You can read sometimes that the house of the Salamander would have survived the war : having being dismantled in the 1910’s, it would have been rebuilt in Etretat, and would now be a hotel :
http://www.etretathotel.com/GB_etret...el_history.htm
But there is some controversy on this, and as you can see on the picture, the house in Etretat doesn’t look at all like the original house of the Salamander. Besides, I own a pre-war guide book, which mentions the house of the Salamander in Lisieux, not in Etretat.
I found on the web a more likeable version: the house in Etretat would be rebuilt from an anotherdismantled Lisieux house, but would have been adorned with copies or imitations of the sculptures of the house of the Salamander.
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Old August 17th, 2010, 10:23 PM   #8
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Quote:
Originally Posted by ArchitectCS View Post
/.../
If anyone has any more pictures or information about the Rue aux Fèves or the House of the Salamanders, please post it here. Thanks.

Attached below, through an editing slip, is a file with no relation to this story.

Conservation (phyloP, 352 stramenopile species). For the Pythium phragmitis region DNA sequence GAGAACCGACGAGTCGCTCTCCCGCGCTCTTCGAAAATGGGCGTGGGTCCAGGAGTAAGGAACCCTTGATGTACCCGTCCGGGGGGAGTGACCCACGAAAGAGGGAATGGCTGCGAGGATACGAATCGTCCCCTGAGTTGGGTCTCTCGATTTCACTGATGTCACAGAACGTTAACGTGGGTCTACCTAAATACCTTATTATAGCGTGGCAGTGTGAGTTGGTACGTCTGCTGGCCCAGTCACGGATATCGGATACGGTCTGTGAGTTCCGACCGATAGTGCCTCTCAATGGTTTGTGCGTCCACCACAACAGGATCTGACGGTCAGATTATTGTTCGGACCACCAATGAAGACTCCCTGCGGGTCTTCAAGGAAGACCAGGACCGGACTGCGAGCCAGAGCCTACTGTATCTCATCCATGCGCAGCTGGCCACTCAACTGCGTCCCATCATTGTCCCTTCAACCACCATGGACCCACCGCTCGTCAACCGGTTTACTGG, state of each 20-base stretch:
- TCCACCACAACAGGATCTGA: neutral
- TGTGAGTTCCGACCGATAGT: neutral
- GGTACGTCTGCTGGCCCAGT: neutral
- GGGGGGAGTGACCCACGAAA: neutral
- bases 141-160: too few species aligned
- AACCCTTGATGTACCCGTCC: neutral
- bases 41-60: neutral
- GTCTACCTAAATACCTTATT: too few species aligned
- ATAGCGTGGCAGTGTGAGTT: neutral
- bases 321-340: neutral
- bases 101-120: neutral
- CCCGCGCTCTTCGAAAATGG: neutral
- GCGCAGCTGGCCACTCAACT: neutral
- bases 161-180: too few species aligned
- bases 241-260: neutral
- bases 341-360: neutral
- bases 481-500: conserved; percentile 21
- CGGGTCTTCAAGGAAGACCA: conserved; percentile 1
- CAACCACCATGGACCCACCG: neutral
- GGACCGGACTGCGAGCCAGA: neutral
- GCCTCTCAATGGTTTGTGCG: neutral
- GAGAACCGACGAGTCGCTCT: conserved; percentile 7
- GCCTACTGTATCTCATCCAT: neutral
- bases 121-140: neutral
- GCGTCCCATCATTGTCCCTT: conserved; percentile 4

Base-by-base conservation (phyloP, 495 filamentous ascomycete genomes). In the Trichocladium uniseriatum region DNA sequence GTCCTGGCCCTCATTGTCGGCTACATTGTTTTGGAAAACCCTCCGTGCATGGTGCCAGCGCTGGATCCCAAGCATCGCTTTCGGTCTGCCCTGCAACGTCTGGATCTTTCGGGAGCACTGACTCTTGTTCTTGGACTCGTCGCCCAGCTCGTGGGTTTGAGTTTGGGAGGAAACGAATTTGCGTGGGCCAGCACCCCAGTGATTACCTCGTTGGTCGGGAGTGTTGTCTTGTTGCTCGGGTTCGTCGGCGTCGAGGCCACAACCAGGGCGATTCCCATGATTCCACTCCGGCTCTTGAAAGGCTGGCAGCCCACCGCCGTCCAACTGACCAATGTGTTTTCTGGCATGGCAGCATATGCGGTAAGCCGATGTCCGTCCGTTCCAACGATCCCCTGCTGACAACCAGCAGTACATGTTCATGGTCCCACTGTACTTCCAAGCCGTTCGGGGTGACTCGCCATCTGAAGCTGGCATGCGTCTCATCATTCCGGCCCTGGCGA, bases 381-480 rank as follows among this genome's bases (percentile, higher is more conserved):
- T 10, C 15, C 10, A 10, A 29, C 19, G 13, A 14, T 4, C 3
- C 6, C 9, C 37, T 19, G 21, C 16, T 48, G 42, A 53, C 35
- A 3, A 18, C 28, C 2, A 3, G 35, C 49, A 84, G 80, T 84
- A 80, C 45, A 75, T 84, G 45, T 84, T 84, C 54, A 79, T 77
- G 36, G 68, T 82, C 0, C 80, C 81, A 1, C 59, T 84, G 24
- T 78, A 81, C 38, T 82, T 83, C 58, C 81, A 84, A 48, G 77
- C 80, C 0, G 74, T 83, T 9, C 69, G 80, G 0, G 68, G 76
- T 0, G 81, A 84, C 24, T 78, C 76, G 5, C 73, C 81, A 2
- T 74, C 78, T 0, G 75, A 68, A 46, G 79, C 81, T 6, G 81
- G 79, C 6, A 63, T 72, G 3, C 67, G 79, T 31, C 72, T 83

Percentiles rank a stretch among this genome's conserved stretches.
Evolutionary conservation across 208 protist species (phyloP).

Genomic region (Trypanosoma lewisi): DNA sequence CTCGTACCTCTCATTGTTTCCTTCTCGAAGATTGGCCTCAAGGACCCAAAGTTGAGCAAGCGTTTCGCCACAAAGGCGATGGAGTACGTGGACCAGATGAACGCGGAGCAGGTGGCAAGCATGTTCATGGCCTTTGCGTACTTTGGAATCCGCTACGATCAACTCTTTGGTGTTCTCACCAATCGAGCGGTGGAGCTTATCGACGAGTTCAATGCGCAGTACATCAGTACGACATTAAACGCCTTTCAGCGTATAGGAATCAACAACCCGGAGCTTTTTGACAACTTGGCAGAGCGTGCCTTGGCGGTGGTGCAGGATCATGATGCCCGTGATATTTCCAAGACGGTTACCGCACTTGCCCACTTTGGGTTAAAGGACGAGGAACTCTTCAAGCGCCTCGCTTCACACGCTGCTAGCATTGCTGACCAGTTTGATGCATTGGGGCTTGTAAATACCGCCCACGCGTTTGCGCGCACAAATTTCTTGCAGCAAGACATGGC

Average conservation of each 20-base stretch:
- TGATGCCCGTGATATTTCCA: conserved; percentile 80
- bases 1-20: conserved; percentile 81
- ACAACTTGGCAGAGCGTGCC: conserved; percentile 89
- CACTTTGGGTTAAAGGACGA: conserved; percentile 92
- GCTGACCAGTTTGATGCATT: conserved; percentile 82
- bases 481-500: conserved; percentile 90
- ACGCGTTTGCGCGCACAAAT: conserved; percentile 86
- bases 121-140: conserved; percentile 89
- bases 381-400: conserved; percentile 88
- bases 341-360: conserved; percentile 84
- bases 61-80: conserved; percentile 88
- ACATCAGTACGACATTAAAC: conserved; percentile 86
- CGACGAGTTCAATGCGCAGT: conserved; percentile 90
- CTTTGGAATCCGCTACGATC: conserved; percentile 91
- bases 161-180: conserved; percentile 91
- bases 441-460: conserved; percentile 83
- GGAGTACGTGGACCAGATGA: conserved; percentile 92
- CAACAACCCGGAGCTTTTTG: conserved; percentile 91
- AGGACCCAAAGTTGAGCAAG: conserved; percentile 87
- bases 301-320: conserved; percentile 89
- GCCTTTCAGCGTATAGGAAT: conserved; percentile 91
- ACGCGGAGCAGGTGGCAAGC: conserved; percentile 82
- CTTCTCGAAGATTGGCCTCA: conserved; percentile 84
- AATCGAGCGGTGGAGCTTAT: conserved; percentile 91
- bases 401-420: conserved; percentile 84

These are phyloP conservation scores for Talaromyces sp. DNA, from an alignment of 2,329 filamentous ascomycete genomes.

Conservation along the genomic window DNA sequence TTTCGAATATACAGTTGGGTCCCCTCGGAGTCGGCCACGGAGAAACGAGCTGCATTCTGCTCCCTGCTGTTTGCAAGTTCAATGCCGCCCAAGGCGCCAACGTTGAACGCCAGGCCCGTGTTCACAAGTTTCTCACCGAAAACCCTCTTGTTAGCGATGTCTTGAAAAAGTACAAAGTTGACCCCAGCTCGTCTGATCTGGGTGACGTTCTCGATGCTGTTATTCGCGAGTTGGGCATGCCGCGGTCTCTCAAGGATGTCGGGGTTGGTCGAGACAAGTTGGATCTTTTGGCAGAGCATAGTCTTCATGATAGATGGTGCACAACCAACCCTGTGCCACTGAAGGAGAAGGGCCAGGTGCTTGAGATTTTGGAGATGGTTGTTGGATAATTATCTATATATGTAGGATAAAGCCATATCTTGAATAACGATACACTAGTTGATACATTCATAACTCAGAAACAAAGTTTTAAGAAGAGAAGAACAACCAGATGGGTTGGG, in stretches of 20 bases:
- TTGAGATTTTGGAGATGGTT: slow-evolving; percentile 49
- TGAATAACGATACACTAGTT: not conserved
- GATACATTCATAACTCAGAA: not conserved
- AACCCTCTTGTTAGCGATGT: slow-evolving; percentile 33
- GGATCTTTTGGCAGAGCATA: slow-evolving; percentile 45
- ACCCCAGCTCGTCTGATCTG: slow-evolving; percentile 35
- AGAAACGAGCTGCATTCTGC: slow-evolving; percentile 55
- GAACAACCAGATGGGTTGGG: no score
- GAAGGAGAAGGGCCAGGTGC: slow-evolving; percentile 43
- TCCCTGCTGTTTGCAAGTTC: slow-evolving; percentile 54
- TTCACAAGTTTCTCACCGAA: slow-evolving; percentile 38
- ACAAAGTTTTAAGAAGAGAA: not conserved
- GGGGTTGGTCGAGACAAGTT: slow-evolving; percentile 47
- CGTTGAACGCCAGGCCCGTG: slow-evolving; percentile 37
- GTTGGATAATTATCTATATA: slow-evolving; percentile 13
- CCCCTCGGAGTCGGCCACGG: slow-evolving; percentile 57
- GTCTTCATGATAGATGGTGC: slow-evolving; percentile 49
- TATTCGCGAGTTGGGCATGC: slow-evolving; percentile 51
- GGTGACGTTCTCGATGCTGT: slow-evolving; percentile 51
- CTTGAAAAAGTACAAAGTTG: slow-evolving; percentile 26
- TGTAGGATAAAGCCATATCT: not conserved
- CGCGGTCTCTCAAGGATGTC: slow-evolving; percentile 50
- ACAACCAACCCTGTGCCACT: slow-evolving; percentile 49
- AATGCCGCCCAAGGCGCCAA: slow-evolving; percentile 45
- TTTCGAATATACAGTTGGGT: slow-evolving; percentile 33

Pictures of Lisieux :

About 700 hundred (low res) pictures of Lisieux, mostly prewar :
http://www.culture.gouv.fr/culture/inventai/patrimoine/
click on "images" then "recherche experte" an other window opens, type "Lisieux" beside localisation, then click on "rechercher".
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Old August 22nd, 2010, 05:49 PM   #9
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A terrible loss
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Old August 25th, 2010, 02:09 AM   #10
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A terrible loss
It certainly is.
France wasn’t as devastated by WW2 as other countries. But it lost quite a few beautiful old towns especially in the N.W. part of the country : Abbeville, Beauvais, Caen, Caudebec… to name a few.

As far as I’m concerned (but it’s just me, and maybe I forget other destructions), I consider the complete destruction of Lisieux and the partial destruction of Rouen (both in Normandy) the worst losses of WW2 in France in terms of heritage and urban landscape.
In Rouen, destroyed districts were those along the Seine river, which had kept the special atmosphere of harbour districts and were among the most active and oldest districts of the city. Not only were many fine churches, interesting streets and old buildings destroyed, but the way the city was rebuilt completely cut the original connection between the city and its river.

In Lisieux, in a way, it’s even worse, as (nearly) nothing is left of a town which used to display a spectacular and well preserved domestic architecture and urban space of the late middle age / early renaissance. But at least, even if it’s gone, it’s well documented, compared to other cities which were destroyed or transformed earlier.

Here you can see fine drawings of the house of the Salamander
http://www.miscellanees.com/m/maisonlx.htm